Friday, June 17, 2005

Structure

We came up with a structure (which has been flexible but we have basically stuck to this order):
Week 1
Introduction: Students set up personal blog(in class) and email the link to the teacher. Teacher to set up a class blog with links to all students blogs (after class)
Week 2
Editing: Show students how to make changes to previous posts (in class). Homework to correct first posting.
Communication (Respond): Students to write one question and post on their blog (in class). Students to access peer blogs and use the comment function to answer the question (in class – to be finished out of class).
Week 3-8
5Rs (Respond, Reflect, Review, Rave, Rant)
Class 1: To do autonomously throughout term choosing between any of the 5Rs (Emily)
Class 2: Follow the 5Rs systematically through tasks set by the teacher (Karen)
Week 9
Review: Students to look at the other classes blogs and to comment.
Questionnaire. Survey

It's a new beginning (Term 2, 2005)

Karen and I are excited with the prospect of blogging with our classes. We decided that we needed to be a bit more organised and at least have a more structured approach to how we use blogs in the classroom.

Both Karen and I had used blogs on our own trips away in 2004 (Karen to India and me to Chile) and had found them to be a useful way to tell our adventures and thoughts to a large audience. Blogs are great because they are authentic in that if you post something on your blog it is there for other people to read. Often in classrooms we ask students to write things that are only intended to be read by their teacher so we decided that we would introduce blogs as a way of providing students with a larger authentic audience.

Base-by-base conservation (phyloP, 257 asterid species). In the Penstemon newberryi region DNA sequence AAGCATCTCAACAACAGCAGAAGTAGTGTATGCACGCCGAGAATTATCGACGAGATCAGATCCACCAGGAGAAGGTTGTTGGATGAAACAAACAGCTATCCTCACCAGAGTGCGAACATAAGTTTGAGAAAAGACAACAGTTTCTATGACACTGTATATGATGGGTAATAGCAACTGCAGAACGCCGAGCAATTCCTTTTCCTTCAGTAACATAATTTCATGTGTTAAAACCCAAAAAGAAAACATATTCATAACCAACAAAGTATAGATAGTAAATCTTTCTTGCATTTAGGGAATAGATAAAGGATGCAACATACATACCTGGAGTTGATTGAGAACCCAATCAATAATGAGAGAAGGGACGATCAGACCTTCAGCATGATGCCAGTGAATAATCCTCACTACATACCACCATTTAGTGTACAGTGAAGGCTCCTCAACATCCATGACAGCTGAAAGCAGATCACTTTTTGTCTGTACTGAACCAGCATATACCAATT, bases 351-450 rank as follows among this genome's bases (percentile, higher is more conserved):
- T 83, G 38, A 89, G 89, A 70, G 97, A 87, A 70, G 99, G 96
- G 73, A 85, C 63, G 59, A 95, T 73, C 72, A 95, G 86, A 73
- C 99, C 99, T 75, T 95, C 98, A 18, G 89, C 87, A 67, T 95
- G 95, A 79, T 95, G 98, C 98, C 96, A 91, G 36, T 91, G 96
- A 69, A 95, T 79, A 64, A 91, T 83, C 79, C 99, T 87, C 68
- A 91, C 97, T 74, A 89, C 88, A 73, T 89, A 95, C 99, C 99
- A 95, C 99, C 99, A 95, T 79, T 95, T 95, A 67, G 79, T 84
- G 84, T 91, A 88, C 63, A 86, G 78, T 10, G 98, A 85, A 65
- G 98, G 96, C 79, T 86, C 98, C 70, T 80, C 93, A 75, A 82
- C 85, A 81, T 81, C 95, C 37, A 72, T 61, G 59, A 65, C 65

Since we were planning on using our students to test our approaches and ideas for using blogs to help students improve their English we had to get ethics approval. Ethics approval was relatively straight forward and after a few minor changes we have approval to start asking students what they think of blogs, blogging in general and how they think blogs can and do improve their language learning.

Why didn't it work?? (Term 1, 2005)

Found myself sharing a lovely class with 2 other teachers. I only taught these students on Thursday afternoon and Friday morning for a total of 4 hours. Despite such a short time with them I felt that we bonded well and that they were happy to try to "things" (well most of them anyway!).

In the second week of term I took the class into the lab and introduced them to BLOGGING. Most of them caught on quickly. The task was to create a blog account and then to introduce themselves (to the world) via a blog posting. As usual there were some fantastic entries and some that were, well, not so fantastic, in fact some were non-existant!

Anyway, all students were able to create an account so I linked all of their blogs to a posting on our main class blog. One particular student did a fabulous job of adding to her blog on almost a daily basis. She was a very bright student and was highly motivated. In class she was often quite shy but with the use of blogs she seemed to feel less inhibited. She had no additional guidance insofar as what blogs can and are used for but she started with basic journal type entries and went on to practice descriptive writing and to review a reader that she had been reading.

Unfortunately due to a sudden unexpected growth in numbers in our programme I had to leave this class and teach another group of students so I was not able to encourage students to continue with their use of blogs. This resulted in all of the blogs staying dormant!! Arrrrggghhh!!